Congress votes to end shutdown, avoid debt default
Collins says he could not ‘in good faith’ support the proposal
WASHINGTON – The federal government will reopen and the nation’s bills will be paid after the Senate and House of Representatives both voted today to end a 16-day government shutdown and extend federal borrowing power.
The proposal sailed through the Senate with an 81-18 vote. It was a tighter in the House, passing 285 to 144.
Chris Collins, R-Clarence, was among “no” votes.
He issued this statement following the vote:
“Tonight, the House voted to increase our national debt by over a $300 billon without achieving a single spending cut. I could not, in good faith, vote in favor of this legislation which only adds billions to the credit card bill our children will be left to pay.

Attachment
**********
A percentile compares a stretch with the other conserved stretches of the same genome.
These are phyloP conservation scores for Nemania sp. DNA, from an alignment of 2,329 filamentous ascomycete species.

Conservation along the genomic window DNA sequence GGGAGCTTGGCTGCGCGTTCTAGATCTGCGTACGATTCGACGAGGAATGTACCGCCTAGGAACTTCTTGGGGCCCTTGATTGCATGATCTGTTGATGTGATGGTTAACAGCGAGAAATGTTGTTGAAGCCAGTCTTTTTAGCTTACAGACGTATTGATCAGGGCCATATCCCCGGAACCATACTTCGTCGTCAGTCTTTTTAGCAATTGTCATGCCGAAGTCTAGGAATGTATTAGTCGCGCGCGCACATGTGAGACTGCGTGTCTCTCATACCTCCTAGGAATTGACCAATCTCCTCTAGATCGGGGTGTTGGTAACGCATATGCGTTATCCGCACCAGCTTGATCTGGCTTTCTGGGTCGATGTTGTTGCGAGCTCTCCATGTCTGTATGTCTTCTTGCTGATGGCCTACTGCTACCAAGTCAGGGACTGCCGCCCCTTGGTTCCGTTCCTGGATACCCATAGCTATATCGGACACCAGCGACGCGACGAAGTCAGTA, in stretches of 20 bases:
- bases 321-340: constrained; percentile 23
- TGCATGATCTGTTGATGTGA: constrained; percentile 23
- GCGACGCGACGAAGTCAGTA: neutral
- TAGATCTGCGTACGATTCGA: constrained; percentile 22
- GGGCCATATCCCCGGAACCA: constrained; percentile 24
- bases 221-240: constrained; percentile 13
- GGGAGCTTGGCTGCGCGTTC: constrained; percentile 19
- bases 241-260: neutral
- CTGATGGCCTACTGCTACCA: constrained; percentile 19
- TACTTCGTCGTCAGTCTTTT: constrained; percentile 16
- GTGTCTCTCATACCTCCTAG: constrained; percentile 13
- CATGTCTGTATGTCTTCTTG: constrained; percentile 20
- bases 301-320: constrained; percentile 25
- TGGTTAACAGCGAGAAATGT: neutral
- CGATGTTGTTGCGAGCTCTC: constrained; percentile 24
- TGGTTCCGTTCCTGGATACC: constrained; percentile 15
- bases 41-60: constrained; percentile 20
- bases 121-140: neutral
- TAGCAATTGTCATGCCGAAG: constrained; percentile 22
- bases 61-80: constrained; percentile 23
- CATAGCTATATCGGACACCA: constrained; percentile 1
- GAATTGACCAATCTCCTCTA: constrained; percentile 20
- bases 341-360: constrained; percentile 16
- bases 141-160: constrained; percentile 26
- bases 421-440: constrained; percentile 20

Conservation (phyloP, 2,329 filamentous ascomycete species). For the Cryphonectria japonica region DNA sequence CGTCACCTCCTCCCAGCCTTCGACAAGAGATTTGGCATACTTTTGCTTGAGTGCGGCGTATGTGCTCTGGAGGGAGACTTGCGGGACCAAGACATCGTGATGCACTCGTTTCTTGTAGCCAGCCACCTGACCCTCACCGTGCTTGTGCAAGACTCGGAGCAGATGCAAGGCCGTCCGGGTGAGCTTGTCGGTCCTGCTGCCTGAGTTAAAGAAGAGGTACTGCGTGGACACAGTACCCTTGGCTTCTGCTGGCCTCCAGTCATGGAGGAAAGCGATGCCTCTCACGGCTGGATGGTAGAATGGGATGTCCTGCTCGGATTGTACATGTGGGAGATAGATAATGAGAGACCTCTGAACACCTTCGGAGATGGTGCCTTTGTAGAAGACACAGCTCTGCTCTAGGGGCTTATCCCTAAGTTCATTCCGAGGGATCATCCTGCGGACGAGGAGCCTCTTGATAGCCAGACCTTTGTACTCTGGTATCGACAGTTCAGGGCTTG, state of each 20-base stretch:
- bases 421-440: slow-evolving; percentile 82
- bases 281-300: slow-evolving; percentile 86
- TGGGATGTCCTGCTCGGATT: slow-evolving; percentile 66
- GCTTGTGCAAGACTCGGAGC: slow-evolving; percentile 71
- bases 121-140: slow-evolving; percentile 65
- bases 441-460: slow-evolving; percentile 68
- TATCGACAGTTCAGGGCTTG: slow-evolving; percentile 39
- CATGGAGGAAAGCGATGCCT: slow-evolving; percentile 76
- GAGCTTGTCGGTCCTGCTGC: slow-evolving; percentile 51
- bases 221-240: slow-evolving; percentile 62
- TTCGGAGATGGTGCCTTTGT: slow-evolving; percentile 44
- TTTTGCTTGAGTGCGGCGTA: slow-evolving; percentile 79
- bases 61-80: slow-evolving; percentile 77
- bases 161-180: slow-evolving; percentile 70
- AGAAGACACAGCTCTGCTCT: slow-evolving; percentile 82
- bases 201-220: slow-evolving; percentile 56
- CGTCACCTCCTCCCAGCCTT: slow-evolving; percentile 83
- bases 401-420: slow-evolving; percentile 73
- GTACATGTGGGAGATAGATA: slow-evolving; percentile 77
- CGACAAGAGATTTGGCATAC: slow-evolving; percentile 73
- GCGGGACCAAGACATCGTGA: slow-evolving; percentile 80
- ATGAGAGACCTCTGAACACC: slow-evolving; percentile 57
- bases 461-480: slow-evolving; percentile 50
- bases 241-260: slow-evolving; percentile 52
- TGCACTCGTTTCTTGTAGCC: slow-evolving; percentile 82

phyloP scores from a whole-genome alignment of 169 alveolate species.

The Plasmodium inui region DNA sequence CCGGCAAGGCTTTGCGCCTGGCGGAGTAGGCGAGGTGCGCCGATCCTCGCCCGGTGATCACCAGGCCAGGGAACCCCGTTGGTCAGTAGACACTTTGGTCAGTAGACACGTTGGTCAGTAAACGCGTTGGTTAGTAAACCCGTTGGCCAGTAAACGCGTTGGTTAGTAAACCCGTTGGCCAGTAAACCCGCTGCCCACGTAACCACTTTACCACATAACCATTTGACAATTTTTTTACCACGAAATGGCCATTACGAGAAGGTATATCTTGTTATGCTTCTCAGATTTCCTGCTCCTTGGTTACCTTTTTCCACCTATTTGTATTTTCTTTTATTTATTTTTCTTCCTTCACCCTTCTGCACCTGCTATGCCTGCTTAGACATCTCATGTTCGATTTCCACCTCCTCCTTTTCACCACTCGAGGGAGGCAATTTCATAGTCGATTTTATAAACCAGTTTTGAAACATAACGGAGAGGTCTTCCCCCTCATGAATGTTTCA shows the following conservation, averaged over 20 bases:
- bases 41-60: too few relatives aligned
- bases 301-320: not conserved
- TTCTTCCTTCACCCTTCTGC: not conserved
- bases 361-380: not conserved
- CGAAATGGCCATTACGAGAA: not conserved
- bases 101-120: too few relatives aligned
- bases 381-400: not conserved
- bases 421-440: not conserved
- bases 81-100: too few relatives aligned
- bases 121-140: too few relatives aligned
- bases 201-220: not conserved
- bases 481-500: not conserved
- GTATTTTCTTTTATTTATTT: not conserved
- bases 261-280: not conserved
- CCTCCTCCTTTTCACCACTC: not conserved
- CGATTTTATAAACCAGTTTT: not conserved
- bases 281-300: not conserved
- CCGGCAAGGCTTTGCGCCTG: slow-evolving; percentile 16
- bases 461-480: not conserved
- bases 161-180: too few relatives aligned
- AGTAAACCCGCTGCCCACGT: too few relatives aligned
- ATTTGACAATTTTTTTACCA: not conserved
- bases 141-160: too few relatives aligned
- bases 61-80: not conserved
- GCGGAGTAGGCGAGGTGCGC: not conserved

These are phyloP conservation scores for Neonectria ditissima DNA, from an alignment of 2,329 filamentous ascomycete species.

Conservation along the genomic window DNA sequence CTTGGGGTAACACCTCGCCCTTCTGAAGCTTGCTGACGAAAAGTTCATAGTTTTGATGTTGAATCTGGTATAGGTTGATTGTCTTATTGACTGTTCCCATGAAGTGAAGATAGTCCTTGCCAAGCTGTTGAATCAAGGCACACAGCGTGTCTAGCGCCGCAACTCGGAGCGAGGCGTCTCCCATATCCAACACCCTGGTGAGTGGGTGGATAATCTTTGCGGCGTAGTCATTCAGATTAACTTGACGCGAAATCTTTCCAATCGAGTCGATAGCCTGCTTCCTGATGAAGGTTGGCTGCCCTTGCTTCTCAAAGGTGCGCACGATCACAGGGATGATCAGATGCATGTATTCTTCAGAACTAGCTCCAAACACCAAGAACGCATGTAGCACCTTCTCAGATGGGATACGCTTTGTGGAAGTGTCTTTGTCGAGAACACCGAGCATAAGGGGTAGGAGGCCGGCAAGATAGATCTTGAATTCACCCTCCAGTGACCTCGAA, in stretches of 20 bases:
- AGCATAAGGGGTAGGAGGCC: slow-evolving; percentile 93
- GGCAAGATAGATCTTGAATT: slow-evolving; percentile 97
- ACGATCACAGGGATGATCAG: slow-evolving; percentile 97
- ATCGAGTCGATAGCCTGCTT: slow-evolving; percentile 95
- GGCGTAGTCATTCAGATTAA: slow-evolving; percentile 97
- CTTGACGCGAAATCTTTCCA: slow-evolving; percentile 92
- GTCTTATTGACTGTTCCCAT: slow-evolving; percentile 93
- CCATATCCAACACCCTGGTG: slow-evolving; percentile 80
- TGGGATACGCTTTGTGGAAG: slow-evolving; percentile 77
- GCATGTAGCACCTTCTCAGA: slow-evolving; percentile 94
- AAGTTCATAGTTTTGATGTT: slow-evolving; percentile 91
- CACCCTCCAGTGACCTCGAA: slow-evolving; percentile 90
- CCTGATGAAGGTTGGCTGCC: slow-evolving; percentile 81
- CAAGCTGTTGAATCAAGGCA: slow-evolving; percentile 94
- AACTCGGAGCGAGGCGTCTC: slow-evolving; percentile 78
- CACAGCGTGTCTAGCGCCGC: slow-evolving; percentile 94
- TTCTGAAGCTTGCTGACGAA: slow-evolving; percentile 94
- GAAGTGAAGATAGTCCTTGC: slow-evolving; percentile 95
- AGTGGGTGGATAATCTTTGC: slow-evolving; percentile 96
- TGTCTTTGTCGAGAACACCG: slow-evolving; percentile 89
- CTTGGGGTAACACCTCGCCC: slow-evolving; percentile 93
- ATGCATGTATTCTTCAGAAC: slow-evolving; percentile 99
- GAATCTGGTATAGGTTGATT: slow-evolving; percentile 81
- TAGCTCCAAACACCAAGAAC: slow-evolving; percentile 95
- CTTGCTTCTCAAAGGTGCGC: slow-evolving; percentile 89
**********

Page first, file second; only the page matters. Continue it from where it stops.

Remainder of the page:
“America has a significant and dangerous spending problem that most of Washington is content to ignore.On behalf of my constituents, I will not ignore this fact. Kicking the can down the road is what caused this problem and Washington has to muster the political courage to deal with it for the future of our country.”